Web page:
Building a ZF2 SAML Composer module Part 2

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Building a ZF2 SAML Composer module

Read Part 1 of Building a ZF2 SAML Composer module

SimepleSAMLphp is a PHP library that helps implement the SAML protocol, but the routing is integrated into the logic. This leads to an interesting design dilemma, we need to expose the SaimpleSAMLphp library to the http stream but we cannot use typical ZF2 routing to do it, at least as fare as I can tell. It should be possible to setup some type of thunk to let routing work; I just don’t have the skill to do it, so we will use a technique I understand well, symbolic linking using the file system. 

According to folklore, the term thunk was coined by the developers of the Algol-60 programming language, who realized late one night that the data type of parameters could be known with a little forethought by the compiler. That is, by the time the compiler processed the parameters, it had already thought of (thunked) the data types. The meaning of the term has changed considerably in recent years. In this case it means integrating an older programming technique into a newer technique.

Getting a copy of the Zend Skeleton Application

Using composer pull a fresh copy of the ZF2 ZendSkeletonApplication.

Open the new website and verity that the skeleton application works.

Screen Shot 2015-06-24 at 2.15.42 PM

Creating your composer package

Next, fork SimpleSAMLphp on GitHub by going forkto https://github.com/simplesamlphp/simplesamlphp and clicking the “Fork” button.

Using GitHub’s edit feature, edit the composer.json file so that it has a unique composer name.  I am going to replace simplesamlphp/simplesamlphp” with “jstormes/simplesamlphp”.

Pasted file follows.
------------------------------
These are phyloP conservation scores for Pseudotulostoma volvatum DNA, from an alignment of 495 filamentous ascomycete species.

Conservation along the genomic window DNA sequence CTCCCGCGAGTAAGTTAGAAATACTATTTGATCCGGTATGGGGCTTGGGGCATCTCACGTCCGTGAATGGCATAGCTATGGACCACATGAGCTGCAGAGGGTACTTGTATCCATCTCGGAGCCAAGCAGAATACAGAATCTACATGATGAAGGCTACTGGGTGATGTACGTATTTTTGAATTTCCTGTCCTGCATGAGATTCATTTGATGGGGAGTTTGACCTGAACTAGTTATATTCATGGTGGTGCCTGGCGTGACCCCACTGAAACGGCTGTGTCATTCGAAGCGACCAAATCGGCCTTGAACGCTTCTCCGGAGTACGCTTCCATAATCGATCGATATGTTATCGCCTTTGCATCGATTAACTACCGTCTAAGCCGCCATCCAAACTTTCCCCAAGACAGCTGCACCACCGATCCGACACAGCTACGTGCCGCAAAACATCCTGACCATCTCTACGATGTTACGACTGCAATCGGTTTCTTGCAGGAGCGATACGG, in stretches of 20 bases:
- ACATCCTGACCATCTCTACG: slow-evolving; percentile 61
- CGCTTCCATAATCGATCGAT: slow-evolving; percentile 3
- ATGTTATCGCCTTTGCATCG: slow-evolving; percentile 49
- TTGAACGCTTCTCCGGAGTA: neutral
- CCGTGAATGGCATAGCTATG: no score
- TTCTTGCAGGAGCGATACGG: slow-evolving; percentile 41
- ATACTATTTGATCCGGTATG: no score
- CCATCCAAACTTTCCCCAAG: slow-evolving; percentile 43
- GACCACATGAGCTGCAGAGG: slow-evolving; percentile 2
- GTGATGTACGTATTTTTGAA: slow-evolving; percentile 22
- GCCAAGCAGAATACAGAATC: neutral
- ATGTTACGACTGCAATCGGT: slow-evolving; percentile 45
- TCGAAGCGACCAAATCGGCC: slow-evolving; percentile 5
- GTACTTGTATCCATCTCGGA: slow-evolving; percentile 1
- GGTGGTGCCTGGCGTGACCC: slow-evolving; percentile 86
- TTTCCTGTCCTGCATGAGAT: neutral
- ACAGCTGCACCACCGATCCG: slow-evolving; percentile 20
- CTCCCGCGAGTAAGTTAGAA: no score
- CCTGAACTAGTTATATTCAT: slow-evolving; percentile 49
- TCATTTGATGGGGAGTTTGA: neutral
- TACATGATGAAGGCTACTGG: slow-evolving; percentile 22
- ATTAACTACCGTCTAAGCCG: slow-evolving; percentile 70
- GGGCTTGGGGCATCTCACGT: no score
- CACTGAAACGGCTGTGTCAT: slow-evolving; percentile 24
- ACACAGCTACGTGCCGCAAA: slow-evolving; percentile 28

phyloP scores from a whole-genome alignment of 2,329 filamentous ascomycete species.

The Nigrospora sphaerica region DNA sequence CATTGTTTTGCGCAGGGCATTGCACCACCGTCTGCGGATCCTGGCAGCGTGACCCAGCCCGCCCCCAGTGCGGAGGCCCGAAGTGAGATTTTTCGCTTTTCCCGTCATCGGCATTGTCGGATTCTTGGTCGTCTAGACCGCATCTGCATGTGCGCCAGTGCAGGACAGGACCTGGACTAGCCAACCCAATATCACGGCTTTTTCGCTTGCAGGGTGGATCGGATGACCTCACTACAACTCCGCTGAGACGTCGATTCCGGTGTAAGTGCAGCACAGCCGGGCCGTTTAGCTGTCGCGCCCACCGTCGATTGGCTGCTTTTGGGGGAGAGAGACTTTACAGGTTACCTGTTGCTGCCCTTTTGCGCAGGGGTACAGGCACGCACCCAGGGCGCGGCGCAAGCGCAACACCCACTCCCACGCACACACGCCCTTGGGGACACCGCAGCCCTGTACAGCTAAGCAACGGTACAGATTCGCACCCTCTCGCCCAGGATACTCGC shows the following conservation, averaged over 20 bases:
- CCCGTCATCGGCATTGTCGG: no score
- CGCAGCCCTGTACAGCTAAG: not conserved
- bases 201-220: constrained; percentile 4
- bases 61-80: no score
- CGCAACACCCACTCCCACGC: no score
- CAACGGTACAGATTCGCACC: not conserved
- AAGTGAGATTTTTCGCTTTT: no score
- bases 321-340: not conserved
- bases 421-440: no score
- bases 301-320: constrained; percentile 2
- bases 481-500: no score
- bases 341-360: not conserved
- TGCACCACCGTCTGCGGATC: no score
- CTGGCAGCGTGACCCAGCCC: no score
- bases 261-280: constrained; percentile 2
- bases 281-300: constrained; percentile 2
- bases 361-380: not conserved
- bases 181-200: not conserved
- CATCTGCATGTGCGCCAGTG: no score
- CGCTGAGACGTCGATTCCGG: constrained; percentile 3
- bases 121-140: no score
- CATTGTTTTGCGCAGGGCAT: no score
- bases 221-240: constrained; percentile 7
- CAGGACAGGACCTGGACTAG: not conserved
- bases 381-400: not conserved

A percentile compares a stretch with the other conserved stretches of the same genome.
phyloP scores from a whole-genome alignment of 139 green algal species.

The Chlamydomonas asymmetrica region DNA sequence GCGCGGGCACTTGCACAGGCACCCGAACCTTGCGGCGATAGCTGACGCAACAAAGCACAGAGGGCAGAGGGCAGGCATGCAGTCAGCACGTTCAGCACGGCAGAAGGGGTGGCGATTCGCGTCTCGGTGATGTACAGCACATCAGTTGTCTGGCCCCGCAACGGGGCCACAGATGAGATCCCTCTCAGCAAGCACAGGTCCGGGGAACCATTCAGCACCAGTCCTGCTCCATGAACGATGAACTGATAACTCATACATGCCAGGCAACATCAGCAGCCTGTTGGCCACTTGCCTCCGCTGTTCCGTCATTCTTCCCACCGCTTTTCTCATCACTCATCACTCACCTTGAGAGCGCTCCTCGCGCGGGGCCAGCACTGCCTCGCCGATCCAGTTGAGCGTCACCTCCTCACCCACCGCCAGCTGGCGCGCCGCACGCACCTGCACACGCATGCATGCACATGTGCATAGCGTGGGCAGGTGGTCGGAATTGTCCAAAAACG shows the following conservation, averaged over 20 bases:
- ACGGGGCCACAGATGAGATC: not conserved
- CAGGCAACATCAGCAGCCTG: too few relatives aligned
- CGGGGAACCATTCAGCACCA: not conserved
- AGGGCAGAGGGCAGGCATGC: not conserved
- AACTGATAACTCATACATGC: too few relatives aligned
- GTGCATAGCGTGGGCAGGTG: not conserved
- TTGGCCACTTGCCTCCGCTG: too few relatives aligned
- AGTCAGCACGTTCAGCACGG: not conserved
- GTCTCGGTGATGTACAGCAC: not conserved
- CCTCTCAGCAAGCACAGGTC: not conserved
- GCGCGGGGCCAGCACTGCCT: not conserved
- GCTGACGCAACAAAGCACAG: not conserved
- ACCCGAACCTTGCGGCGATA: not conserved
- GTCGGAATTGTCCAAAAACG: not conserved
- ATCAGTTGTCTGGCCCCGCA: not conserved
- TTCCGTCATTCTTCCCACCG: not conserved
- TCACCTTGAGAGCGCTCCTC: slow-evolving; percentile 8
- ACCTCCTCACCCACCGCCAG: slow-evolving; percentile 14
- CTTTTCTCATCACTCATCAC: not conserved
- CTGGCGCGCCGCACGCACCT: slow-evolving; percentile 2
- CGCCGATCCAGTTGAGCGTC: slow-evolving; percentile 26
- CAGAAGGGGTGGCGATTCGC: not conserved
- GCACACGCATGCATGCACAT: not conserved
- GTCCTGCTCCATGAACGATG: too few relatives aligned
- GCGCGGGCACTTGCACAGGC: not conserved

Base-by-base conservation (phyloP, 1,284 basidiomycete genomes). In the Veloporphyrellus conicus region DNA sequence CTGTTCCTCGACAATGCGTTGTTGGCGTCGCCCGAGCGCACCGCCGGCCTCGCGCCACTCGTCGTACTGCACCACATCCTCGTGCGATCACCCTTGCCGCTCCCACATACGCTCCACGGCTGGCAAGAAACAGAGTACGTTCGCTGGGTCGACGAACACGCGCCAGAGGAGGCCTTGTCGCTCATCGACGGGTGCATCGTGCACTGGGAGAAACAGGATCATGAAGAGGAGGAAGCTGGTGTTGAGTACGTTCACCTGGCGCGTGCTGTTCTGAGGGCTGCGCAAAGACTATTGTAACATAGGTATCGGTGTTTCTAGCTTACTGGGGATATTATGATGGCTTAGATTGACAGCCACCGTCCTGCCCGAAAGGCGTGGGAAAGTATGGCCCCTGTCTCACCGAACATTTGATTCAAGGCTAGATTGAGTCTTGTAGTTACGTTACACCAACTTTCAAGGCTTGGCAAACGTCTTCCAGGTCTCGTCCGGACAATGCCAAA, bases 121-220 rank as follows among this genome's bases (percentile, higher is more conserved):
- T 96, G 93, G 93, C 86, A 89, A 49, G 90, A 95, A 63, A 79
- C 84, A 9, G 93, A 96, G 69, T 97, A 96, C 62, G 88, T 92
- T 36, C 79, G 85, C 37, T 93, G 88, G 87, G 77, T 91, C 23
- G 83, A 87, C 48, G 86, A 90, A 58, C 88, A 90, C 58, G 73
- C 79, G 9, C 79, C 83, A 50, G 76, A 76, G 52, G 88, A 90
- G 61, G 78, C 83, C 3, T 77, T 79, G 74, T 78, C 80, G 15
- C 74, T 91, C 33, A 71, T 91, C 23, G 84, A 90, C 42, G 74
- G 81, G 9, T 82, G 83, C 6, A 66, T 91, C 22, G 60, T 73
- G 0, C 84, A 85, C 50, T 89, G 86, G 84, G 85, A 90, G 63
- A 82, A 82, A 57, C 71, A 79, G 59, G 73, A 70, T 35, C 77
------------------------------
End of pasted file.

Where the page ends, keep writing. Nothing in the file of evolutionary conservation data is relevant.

Screen Shot 2015-06-24 at 2.37.47 PM

Commit this back into master, do not create a pull request.

After changing into your application directory, using composer, add your git repository to the composer config file.

You should now be able to search using composer and find your version of SimpleSAMLphp.

Screen Shot 2015-06-24 at 2.55.07 PM

Tell composer to require your new composer package.

If  you look, you should now see the the SimpleSAMLphp package in the /vendor/jstormes/simplesamlphp directory.  You should now be able to work with the SimpleSAMLphp package locally from that directory.

Branching the package

Up to this point we have ben doing all of our modifications in the master branch.  This is was necessary to bootstrap our composer package.  But developing in the master branch is never a good idea.  So now is a good time to make a development branch.

Change into the SimpleSAMLphp directory, in my case it is /vendor/jstormes/simplesamlphp and run the command:

Edit the composer.json file, adding your name to the authors array and your issue tracker to to the support array.

These changes let us take ownership of this fork of SimpleSAMLphp.  While cosmetic in nature, this is the starting point of our code changes to truly integrate with SimpleSAMLphp with Zend Framework 2.

Commit these changes and push our new brach up to the repository:

Our new brach is now committed to the remote repository.

Finally we tell composer to use our development branch of SimpleSAMLphp:

If all went well you should have your own composer ready branch that you can develop locally.

SAML Routing